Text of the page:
"We're hoping to go out with the invitation to tenders process by mid-September, and to close receipt of bids by mid-October." Mr Scott last week suggested he hoped to effect a sale on the Government's behalf within three to six months, and he now added: "I'm doing my very best. I think it's possible, but it's going to take a fair amount of leg work.
"We're working with a number of international agencies, accounting firms, real estate agencies and so forth that will be connected to high-end developers and people of that strength. This is not something you put in the classified section of the newspaper."
The Government is unlikely to recoup the full $65m purchase price it has agreed to pay for the Grand Lucayan in any sale. Paul Wynn, chief executive of the Wynn Group, who was the last private sector buyer to emerge, revealed he had sought to renegotiate that price down to $40m to give him sufficient funds to rebuild airlift and marketing.
Hutchison Whampoa, though, refused and stayed firm at $65m. Replacing it, with the Government now acting as vendor, could make a sale faster and easier as the latter will not be so wedded to the $65m price. Accepting a lower offer could help attract the right buyer to restore the Grand Lucayan and generate sufficient economic activity such that the Government makes up for any losses incurred via taxes at the back end.
Mr Scott said Hutchison Whampoa's removal was "very important because I don't think they were ever committed to the hotel". He added: "They were never interested in the hotel. It was something they did reluctantly. It was never promoted, and was expected to almost promote itself.
"It was important for us to be involved in the process. We're the ones that can look at it from a national interest point of view and say what is needed. What is the creative package and vision that needs to be articulated. What is the right blend of capital, product and vision that is needed? What is the right development strategy? It's not enough to throw money at something."
The Lucayan Renewal Holdings Board, besides Mr Scott, includes attorneys Mr Leonard and Terence Gape; Mr Miller; accountant Ed Rahming; Willie Moss; and Linda Turnquest from the Grand Bahama Shipyard.
"We're kicking into gear and moving right away," the chairman said. "We have to consider whether to appoint a manager for it to ensure it's properly run and maintained, and maintain critical efficiencies by deciding which employees take packages and which to keep, as we need to maintain the resort in tip-top shape until we find the correct investor package and vision.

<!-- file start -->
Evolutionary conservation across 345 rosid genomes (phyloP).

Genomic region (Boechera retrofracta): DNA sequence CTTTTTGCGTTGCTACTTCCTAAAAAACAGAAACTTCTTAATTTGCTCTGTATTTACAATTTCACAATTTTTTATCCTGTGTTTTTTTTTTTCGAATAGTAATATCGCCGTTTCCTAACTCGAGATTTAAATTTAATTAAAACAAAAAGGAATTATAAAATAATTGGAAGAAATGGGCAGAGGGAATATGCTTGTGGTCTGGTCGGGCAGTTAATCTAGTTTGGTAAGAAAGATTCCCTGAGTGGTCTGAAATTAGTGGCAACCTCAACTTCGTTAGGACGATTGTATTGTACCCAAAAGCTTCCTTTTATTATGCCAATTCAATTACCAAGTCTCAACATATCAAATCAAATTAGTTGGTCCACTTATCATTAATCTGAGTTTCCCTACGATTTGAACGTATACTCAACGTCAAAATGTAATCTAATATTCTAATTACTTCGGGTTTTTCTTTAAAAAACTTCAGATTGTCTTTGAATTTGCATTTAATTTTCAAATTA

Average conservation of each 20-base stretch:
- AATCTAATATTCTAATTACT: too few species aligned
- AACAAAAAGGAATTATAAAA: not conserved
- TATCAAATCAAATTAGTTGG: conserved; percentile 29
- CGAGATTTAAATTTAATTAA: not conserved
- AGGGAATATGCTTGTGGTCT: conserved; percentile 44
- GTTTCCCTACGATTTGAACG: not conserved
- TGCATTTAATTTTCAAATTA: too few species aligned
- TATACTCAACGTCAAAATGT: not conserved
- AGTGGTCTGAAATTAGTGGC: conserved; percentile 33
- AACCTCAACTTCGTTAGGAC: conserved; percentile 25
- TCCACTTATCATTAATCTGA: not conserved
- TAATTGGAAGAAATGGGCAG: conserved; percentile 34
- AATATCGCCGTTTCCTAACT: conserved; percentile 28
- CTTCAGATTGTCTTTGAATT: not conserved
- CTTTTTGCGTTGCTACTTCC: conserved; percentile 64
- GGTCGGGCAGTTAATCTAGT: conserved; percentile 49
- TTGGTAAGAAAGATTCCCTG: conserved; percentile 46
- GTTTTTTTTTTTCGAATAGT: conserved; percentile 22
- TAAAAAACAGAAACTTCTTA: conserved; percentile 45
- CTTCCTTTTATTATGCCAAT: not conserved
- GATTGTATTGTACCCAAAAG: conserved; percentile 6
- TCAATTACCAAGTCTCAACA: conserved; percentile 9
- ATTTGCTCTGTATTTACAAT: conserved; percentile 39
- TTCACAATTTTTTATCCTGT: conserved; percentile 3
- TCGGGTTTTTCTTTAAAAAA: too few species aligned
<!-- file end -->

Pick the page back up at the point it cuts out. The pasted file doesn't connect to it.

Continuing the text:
"We have a lot of infrastructural and administrative decisions to make. We have to make an assessment on whether or not it's feasible at this stage to look at getting Memories operational and what the timeframe will be on that."
Mr Scott said some Grand Lucayan employees had "indicated a desire to go subject to getting the appropriate package", although he would not know numbers until the Board met today with resort management.
"I'm not going up to fire people left, right and centre," he told Tribune Business. "Those who want to go and take packages, those will be available, and there are those that want to stay."
Mr Scott, meanwhile, questioned what alternatives Fred Smith QC and other critics had to the Government's Grand Lucayan purchase. "What are we supposed to do? Create another International Bazaar and Royal Oasis?" he asked.
"I walked through there the other day. It was enough to make you cry. What are we supposed to do? We've got to have some stability. Quite frankly, the real fault is in previous administrations not fully addressing the issue with Hutchison and not fully addressing the Grand Bahama Port Authority and its ownership."
Mr Scott argued that previous governments had conceded too much to Hutchison Whampoa, and agreed that new ownership was needed for Grand Bahama International Airport - which is owned and managed through the Hong Kong conglomerate's 50 percent owned Freeport Harbour Company.
"That's the sixth or seventh most expensive airport in the world to run," he told Tribune Business. "My vision for that is we need to start applying pressure to Hutchison. That should be taken over by a public-private partnership of some kind, much like the airport in Nassau operates.
"That's not just the gateway for the Lucayan but the entire island. You're going to have other developments coming on stream. We need to think about these things today. It's airlift and these linkages."